Technical Paper

An Innovative Hybrid Powertrain for Small and Medium Boats

2018-04-03
2018-01-0373
Hybridization is a mainstream technology for automobiles, and its application is rapidly expanding in other fields. Marine propulsion is one such field that could benefit from electrification of the powertrain. In particular, for boats to sail in enclosed waterways, such as harbors, channels, lagoons, a pure electric mode would be highly desirable. The main challenge to accomplish hybridization is the additional weight of the electric components, in particular the batteries. The goal of this project is to replace a conventional 4-stroke turbocharged Diesel engine with a hybrid powertrain, without any penalty in terms of weight, overall dimensions, fuel efficiency, and pollutant emissions. This can be achieved by developing a new generation of 2-Stroke Diesel engines, and coupling them to a state-of-the art electric system. For the thermal units, two alternative designs without active valve train are considered: opposed piston and loop scavenged engines.
Journal Article

A Study of Piston Geometry Effects on Late-Stage Combustion in a Light-Duty Optical Diesel Engine Using Combustion Image Velocimetry

2018-04-03
2018-01-0230
In light-duty direct-injection (DI) diesel engines, combustion chamber geometry influences the complex interactions between swirl and squish flows, spray-wall interactions, as well as late-cycle mixing. Because of these interactions, piston bowl geometry significantly affects fuel efficiency and emissions behavior. However, due to lack of reliable in-cylinder measurements, the mechanisms responsible for piston-induced changes in engine behavior are not well understood. Non-intrusive, in situ optical measurement techniques are necessary to provide a deeper understanding of the piston geometry effect on in-cylinder processes and to assist in the development of predictive engine simulation models. This study compares two substantially different piston bowls with geometries representative of existing technology: a conventional re-entrant bowl and a stepped-lip bowl. Both pistons are tested in a single-cylinder optical diesel engine under identical boundary conditions.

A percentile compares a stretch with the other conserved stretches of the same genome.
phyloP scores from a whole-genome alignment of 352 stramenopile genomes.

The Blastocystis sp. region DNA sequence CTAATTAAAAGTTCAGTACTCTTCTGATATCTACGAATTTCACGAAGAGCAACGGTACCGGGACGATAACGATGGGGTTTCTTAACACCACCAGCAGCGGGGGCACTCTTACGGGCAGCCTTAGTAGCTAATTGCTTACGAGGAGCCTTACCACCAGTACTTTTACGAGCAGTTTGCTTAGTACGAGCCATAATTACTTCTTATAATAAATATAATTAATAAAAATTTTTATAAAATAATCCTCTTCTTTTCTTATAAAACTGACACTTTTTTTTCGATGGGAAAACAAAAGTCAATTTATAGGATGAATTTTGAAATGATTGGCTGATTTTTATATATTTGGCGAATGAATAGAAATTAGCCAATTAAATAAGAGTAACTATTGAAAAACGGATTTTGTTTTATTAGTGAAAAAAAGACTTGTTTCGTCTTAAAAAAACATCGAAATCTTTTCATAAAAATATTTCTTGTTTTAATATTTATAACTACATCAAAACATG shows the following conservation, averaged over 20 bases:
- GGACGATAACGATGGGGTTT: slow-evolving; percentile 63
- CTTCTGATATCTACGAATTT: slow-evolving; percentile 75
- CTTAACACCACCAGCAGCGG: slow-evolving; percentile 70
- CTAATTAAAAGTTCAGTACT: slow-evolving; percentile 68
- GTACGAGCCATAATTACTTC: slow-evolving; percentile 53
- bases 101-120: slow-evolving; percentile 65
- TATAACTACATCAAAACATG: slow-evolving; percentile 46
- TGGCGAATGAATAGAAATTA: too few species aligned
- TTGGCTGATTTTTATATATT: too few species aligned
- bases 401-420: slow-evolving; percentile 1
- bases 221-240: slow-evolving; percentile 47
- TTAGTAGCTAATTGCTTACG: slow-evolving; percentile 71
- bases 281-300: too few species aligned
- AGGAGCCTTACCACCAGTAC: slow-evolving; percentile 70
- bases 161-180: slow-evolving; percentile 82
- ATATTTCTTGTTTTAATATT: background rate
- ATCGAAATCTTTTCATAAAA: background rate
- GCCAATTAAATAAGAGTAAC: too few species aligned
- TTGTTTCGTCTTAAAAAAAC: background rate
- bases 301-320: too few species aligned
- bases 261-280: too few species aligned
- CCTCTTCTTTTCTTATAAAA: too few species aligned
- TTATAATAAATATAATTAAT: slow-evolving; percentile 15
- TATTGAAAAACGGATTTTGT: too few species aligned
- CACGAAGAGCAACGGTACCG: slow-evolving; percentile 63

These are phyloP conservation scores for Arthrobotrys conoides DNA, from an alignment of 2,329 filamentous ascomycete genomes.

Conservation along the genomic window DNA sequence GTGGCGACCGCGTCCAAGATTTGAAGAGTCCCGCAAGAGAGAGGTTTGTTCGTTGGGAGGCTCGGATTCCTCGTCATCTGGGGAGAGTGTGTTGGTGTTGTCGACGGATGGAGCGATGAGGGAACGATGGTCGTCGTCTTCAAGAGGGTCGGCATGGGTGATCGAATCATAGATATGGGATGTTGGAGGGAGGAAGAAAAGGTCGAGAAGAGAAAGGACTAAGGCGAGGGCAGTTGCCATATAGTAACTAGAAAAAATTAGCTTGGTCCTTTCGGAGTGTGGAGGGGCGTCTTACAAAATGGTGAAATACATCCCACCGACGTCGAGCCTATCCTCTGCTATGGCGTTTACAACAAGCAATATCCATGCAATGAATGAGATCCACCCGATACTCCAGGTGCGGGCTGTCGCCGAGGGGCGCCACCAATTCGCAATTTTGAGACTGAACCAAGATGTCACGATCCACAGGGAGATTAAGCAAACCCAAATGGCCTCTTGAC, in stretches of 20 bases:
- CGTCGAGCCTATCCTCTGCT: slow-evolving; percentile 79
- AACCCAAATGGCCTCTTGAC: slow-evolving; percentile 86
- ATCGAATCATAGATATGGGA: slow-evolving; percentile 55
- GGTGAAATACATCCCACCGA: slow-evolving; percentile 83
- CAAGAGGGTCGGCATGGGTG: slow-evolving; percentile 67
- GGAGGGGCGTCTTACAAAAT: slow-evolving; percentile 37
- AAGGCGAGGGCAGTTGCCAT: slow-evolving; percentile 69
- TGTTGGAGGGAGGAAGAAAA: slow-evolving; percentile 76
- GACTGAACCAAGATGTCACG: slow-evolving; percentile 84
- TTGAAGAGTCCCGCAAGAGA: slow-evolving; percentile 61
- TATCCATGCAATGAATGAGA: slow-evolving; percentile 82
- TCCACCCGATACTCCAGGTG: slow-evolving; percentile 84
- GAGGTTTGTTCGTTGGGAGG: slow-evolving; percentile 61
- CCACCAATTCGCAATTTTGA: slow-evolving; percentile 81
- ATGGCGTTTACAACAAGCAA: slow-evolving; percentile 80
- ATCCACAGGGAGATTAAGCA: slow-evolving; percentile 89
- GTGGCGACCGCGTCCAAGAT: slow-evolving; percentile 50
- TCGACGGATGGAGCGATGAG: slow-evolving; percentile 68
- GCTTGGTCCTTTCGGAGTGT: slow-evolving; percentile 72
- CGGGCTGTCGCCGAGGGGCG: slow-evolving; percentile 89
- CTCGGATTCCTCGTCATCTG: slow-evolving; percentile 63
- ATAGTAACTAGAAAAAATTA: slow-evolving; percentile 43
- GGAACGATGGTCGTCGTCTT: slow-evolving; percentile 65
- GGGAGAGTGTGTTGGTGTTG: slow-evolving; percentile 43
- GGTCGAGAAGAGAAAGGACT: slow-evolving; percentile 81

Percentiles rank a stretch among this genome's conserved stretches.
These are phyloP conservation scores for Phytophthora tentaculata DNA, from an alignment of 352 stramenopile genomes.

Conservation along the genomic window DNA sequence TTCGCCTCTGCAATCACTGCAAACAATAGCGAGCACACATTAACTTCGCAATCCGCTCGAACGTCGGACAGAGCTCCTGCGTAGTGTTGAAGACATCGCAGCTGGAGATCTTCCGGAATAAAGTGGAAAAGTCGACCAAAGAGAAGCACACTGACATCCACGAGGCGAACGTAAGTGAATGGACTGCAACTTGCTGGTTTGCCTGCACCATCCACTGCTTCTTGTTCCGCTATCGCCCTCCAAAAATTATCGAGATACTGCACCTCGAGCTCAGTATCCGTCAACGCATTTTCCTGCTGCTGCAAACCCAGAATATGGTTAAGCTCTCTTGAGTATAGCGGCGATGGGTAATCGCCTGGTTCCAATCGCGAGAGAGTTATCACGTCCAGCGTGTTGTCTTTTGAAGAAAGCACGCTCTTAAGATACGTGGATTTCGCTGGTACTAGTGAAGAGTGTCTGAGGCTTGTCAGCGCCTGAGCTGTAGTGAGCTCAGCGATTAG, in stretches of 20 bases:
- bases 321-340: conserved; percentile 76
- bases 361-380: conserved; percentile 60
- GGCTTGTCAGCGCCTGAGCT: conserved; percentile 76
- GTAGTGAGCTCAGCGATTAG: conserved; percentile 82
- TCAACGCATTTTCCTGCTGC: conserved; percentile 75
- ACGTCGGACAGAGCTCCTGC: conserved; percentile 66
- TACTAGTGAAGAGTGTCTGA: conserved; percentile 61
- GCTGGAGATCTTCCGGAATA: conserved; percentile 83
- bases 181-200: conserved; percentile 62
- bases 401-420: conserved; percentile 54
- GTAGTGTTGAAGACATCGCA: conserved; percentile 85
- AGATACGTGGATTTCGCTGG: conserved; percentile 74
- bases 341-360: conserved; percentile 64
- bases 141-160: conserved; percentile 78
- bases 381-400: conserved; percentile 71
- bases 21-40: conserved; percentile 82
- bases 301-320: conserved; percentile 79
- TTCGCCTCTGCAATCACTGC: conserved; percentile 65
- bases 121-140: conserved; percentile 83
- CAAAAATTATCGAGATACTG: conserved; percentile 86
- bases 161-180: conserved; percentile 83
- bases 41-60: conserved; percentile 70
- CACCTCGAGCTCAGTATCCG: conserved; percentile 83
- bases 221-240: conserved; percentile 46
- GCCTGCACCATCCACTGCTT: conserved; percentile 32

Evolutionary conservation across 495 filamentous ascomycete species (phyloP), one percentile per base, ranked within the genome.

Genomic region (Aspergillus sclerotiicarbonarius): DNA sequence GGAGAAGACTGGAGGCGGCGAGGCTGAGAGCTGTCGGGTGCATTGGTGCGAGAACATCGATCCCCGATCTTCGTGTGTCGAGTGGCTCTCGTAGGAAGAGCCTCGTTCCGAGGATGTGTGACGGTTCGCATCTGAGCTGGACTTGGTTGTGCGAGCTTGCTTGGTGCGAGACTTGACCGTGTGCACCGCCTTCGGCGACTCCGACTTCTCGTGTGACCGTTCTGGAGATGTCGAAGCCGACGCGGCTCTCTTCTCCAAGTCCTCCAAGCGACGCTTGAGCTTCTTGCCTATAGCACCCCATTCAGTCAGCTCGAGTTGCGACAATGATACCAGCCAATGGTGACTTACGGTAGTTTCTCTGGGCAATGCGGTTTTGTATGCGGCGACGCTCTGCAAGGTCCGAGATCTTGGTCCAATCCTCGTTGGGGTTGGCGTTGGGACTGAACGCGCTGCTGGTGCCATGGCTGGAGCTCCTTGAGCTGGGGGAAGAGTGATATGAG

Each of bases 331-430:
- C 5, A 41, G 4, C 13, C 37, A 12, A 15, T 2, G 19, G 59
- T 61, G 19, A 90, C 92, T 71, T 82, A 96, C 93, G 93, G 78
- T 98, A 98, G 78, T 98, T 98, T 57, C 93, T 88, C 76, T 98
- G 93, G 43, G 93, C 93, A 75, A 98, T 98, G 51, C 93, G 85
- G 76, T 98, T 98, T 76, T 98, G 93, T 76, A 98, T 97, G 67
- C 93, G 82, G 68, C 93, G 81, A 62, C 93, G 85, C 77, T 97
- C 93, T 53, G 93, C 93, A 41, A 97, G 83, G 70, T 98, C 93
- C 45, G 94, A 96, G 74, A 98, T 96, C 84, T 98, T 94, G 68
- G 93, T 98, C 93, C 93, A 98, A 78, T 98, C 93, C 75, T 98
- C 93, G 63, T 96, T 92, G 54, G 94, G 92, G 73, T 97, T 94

Technical Paper

A Structural Stress Recovery Procedure for Fatigue Life Assessment of Welded Structures

2017-03-28
2017-01-0343
Over the decades, several attempts have been made to develop new fatigue analysis methods for welded joints since most of the incidents in automotive structures are joints related. Therefore, a reliable and effective fatigue damage parameter is needed to properly predict the failure location and fatigue life of these welded structures to reduce the hardware testing, time, and the associated cost. The nodal force-based structural stress approach is becoming widely used in fatigue life assessment of welded structures. In this paper, a new nodal force-based structural stress recovery procedure is proposed that uses the least squares method to linearly smooth the stresses in elements along the weld line. Weight function is introduced to give flexibility in choosing different weighting schemes between elements. Two typical weighting schemes are discussed and compared.